No looking at laws after being passed could have some odd outcomes I'd think.  Although what some courts rule can be odd.  For example one state court effectively ruled that computers and photocopiers are not covered by the 1st amendment. (the Feds whacked them pretty hard on that ruling).

RecycledBenedict

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Re: Looks like the Donald & Hillary come the Fall ...
« Reply #84 on: March 25, 2016, 10:11:56 am »
Quote from: sailor;188880
No looking at laws after being passed could have some odd outcomes I'd think.  Although what some courts rule can be odd.  For example one state court effectively ruled that computers and photocopiers are not covered by the 1st amendment. (the Feds whacked them pretty hard on that ruling).

I don't think the difference between a scrutiny before or after enactment makes that much of a difference. In both cases the constitutionality of a (proposed or enacted) law is scrutinised. The juridical experts in Finland wouldn't allow an unconstitutional proposition or introduction of a bill come before the House.

Neither Ireland or Finland have a state-level and a federal level. Each of them are sovereign states, not divided in federal states. With populations of 4.6 or 5.4 millions, there is not much need for a intermediate level of organisation from a conventional point of view. What is wrong with having counties?
« Last Edit: March 25, 2016, 10:19:26 am by RecycledBenedict »

sailor

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Re: Looks like the Donald & Hillary come the Fall ...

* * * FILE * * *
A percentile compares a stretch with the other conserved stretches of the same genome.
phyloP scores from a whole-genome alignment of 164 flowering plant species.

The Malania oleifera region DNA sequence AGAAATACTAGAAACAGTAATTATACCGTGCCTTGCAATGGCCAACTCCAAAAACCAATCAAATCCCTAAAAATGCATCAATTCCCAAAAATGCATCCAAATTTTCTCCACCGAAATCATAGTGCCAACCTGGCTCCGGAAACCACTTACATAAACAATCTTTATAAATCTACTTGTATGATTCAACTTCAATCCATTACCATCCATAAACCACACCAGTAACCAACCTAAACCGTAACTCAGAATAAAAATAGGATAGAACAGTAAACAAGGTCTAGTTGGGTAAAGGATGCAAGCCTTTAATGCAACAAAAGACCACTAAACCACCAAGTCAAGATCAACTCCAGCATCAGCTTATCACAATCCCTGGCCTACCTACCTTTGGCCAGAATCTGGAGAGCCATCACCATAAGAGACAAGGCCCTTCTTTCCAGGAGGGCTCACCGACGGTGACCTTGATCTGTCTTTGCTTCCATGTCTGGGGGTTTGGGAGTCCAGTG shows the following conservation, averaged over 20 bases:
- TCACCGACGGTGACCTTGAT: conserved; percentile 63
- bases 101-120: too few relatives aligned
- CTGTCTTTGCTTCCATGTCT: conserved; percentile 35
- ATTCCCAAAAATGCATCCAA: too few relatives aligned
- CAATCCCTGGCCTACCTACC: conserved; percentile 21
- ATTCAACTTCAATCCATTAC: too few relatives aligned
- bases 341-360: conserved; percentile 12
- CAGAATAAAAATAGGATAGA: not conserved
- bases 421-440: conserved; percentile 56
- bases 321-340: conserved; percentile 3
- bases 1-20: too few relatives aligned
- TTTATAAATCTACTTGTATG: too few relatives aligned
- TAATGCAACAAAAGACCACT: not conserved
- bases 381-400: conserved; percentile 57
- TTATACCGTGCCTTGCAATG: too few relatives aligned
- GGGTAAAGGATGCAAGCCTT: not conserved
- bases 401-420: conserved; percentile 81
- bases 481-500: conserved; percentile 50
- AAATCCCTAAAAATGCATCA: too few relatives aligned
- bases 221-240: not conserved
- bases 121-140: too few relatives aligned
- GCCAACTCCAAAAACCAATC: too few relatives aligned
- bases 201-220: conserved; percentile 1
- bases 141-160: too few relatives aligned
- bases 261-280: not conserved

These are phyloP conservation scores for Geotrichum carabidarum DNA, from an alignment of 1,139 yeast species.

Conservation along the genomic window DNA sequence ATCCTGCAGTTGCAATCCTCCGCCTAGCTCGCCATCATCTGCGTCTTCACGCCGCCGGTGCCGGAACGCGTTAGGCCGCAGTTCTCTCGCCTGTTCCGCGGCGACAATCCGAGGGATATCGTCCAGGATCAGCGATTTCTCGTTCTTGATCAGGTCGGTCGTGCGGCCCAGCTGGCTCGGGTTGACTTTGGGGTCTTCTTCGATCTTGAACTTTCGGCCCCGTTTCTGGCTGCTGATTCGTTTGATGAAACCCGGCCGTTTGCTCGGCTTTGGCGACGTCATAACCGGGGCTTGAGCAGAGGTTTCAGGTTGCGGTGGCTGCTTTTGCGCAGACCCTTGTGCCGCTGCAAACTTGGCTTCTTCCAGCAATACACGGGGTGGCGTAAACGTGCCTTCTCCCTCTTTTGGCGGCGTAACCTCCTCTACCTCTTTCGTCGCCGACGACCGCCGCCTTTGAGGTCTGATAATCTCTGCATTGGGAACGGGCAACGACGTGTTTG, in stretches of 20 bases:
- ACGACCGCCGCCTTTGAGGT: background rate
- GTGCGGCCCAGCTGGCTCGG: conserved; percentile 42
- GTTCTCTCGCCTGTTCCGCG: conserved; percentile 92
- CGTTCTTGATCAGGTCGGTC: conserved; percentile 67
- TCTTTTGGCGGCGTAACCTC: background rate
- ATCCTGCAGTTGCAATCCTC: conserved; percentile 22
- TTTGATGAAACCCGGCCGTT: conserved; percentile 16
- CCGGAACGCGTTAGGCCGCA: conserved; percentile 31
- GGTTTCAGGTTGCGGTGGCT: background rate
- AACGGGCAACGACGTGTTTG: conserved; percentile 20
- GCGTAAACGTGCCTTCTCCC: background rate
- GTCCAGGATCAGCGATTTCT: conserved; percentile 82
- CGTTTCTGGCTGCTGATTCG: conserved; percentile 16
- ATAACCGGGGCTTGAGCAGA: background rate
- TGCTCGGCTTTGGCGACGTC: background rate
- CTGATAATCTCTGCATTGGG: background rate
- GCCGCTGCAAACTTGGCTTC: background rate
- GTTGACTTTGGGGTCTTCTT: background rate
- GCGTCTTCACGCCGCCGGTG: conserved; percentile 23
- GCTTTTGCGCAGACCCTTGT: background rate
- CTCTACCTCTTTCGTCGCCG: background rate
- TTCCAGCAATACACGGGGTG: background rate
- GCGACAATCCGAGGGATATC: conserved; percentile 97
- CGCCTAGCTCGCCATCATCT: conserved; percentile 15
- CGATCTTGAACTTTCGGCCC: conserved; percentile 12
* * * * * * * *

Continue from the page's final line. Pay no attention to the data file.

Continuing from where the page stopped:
« Reply #85 on: March 25, 2016, 01:25:55 pm »
Quote from: FraterBenedict;188884
I don't think the difference between a scrutiny before or after enactment makes that much of a difference. In both cases the constitutionality of a (proposed or enacted) law is scrutinised. The juridical experts in Finland wouldn't allow an unconstitutional proposition or introduction of a bill come before the House.

Neither Ireland or Finland have a state-level and a federal level. Each of them are sovereign states, not divided in federal states. With populations of 4.6 or 5.4 millions, there is not much need for a intermediate level of organisation from a conventional point of view. What is wrong with having counties?

 
Problem I see with no possible review after a law is passed is for when the results of the law are finally known it would be to late.

Nothing wrong with counties.  My comment was about how a court found that the 1st amendment doesn't apply to computers and such.

DIASPORA-1963

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Re: Looks like the Donald & Hillary come the Fall ...
« Reply #86 on: March 26, 2016, 07:16:56 am »
Quote from: sailor;188872
Why would the GOP implode over the party not nominating a Democrat to run on their ticket?